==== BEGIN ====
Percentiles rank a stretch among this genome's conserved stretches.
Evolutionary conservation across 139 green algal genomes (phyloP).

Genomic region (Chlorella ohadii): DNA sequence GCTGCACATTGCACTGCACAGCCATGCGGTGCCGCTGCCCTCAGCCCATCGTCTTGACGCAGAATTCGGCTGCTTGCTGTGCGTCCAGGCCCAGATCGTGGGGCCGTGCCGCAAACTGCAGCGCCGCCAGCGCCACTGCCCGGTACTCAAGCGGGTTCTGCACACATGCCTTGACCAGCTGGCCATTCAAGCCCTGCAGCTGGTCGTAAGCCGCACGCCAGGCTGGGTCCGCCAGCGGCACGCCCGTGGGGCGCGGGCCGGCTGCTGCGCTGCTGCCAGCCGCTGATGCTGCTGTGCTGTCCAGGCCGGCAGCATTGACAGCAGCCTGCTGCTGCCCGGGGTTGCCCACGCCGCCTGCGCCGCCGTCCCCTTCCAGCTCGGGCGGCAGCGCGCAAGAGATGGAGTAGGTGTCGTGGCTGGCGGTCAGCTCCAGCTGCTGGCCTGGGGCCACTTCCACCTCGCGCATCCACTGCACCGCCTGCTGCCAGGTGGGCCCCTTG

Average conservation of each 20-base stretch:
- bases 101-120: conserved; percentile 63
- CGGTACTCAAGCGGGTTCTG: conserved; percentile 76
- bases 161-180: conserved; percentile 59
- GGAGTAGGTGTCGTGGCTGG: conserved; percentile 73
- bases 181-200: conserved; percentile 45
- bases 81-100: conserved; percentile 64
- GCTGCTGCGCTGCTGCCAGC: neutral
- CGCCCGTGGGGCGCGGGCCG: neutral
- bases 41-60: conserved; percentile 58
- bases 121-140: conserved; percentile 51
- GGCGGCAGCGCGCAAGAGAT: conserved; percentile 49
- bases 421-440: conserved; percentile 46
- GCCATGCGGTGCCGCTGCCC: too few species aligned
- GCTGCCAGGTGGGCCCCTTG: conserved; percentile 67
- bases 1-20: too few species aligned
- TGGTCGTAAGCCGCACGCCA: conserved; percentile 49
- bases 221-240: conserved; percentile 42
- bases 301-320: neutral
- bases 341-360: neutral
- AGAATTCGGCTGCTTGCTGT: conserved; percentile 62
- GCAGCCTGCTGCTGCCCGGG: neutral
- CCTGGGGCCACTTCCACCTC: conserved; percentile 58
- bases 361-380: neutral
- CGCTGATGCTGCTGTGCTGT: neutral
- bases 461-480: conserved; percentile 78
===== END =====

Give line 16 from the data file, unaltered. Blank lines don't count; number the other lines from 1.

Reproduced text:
- bases 421-440: conserved; percentile 46